Good writing, with a strong point and with life oozing out.


October 5, 2013

One of my earliest memories is of standing on the toilet seat in the bathroom of a ranch-style house outside of Rockford, IL. My little brother is there, too, waiting by the sink for his turn. We’ve been swimming, you see, which means a sunburn. It is the seventies, in the era of stretch-n-sew, and so my mother has dutifully made tiny weenie-bikinis for both of her boys, and a complementary bikini for my sister as well. The fabrics all match, of course.

That’s a lot of exposed skin, and so the procedure is thus: a can of Solarcaine (an aerosol topical anesthetic designed to relieve the pain of sunburns) is pulled out of the medicine cabinet, and the cap is cupped over our ‘privates’, and we are sprayed head-to-toe with this magic elixir. The relief is instantaneous, trading hot pain for cold numbness, and we shiver with the shift. In the seventies, sunburn is normal, and so is Solarcaine. It’s just the way we roll.

Almost 40 years later, I’m supposed to be listening to my new dermatologist, but I’m just reliving this memory as she delivers the pathology report from the mole she removed from the front of my left thigh two days earlier. Not that she needs to say anything, the truth obvious enough when her assistant called the house several hours earlier, requesting only that I stop by the clinic. Today.

It’s melanoma.

There’s a lot of talk that follows that one word, talk of treatments and further excision and of the incredible melanoma specialty clinic she’s referring me to across town. Lots of questions that remain, too, but which will hopefully be clarified soon, as we move quickly to remove more tissue and biopsy the lymph nodes in my leg. Soon. Very soon.

I notice myself leaning back from my left leg, it feeling suddenly somehow foreign. It’s been my leg for 43 years, and it has certainly served me well, but I now view it with suspicion. Because it houses some invaders, and no one is quite sure how far they’ve gotten just yet. Like little warriors pouring out of a Trojan Horse, I imagine for a moment that I can see them and I want to make a tourniquet to stanch the flow.

There is a word that’s been around me my whole life, and I’ve never applied it to myself, but I need to start soon.

It’s cancer.


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7 Responses to “Burned”

  1. Davene Grace says:

    Mike, I only know you through Pete and Jackie, but my heart was moved as I read your words today. I wanted to simply share a bit of my family’s story, as a means of offering you hope. My dad had a malignant mole removed from his left arm 20 or so years ago; it was a scary time for him and the rest of the family, but the surgery to remove the cancer was successful, and he’s lived a normal, active life even to this day.

    Of course, I have no idea what path God has laid in front of you, but I’m certain you’ll see it revealed, piece by piece, at just the right time. I do pray for mind-boggling peace to be your companion during this journey…and for it to guard the hearts and minds of the rest of your family as well.

    Thank you for sharing your story.

  2. Wanda Gael says:

    Mike, my son. Cancer, that word can send chills through the toughest of people. It did me fifteen years ago. Mine was colon cancer and I was given a thirty percent chance of making it. Well since I’m typing this the assumption is, I made it and of course I did. It was an everyday fight. Peter went with me for my first chemo treatment and I cried and he told me it was okay. Afterwards we went and had tastee freeze ice cream on 42nd street. So that is my suggestion. Have ice cream or what ever your food of choice would be and then do whatever you are told to do by your doctor and let God work out the rest of the details. Love you guy. Wanda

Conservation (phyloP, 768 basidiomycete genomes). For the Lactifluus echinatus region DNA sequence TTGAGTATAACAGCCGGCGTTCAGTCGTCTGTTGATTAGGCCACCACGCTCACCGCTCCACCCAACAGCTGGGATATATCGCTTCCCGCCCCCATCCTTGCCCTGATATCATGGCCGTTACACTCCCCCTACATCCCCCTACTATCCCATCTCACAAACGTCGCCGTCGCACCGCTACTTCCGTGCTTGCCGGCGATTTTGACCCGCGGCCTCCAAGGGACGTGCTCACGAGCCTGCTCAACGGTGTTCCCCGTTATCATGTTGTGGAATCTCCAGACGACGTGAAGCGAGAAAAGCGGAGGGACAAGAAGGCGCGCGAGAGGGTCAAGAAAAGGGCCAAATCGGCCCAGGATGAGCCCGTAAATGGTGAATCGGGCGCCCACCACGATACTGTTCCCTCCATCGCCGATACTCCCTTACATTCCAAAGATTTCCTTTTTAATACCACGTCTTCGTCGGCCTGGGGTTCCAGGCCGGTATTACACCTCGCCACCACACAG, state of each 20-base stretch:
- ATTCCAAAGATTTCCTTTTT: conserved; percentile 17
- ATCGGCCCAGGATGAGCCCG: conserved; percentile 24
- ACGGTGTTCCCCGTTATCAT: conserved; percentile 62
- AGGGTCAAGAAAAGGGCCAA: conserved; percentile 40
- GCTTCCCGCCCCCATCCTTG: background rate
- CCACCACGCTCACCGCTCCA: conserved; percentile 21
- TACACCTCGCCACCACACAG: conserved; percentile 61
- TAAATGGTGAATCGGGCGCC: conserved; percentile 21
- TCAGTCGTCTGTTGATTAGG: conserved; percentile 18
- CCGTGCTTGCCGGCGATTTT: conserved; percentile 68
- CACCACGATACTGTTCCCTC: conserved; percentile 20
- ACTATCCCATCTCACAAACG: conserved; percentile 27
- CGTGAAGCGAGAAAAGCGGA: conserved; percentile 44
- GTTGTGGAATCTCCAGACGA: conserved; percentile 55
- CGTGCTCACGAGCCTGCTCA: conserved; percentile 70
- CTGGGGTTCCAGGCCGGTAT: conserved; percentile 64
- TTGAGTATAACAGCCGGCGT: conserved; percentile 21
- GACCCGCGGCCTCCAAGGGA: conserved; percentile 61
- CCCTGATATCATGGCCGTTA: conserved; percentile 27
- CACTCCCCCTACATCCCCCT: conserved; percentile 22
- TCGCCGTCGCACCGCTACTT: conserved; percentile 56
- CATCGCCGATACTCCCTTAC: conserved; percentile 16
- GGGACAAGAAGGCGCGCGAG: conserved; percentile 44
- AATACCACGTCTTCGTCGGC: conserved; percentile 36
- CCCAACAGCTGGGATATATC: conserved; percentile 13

3. Leah Tomlinson says:

    Mike, so very sorry to read the news of you having cancer.
    I thank my little brother for the chance I had over the years to get to know you . I have a few great memories of you two!
    Just want you to know that my husband Myron and I will be praying for you and your family. Will be watching to see how you are doing.

  4. Kelsey Hoppe says:

    Mike…the Cassons and I were recently reading this poem. I leave it for you and I don’t leave it lightly, or flippantly, or naively. Sometimes things don’t work out but sometimes, by Sheenagh Pugh:

    Sometimes things don’t go, after all,
    from bad to worse. Some years, muscadel
    faces down frost; green thrives; the crops don’t fail.
    Sometimes a man aims high, and all goes well.

    A people sometimes will step back from war,
    elect an honest man, decide they care
    enough, that they can’t leave some stranger poor.
    Some men become what they were born for.

    Sometimes, our best intentions do not go
    amiss; sometimes we do as we meant to.
    The sun will sometimes melt a field of sorrow
    that seemed hard frozen; may it happen for you.

  5. Vince Gamma says:

    Geez Mike, life is just full of nifty twists and turns isn’t it? Praying for you, that this was caught early and they get it all removed, preferably without the harsher treatments.

  6. Rhonda King says:

    So sorry to hear this news. I have never met you but I have your book and feel like I know you through reading it. You are in my thoughts and prayers as you fight through this next step in your life.

  7. Tom Livengood says:

    You know my thoughts… But I want you and others to know that I respect your courage as you share what’s going on. Not worrying about tomorrow,
    it is wise to share your story to help others (and remind folks like me) to not get burned. So proud that you went to your dermatologist (mine said five years ago “so is there any issues… other than THAT!”). Prayers and ever ready and availabile to walk with you along this journey…

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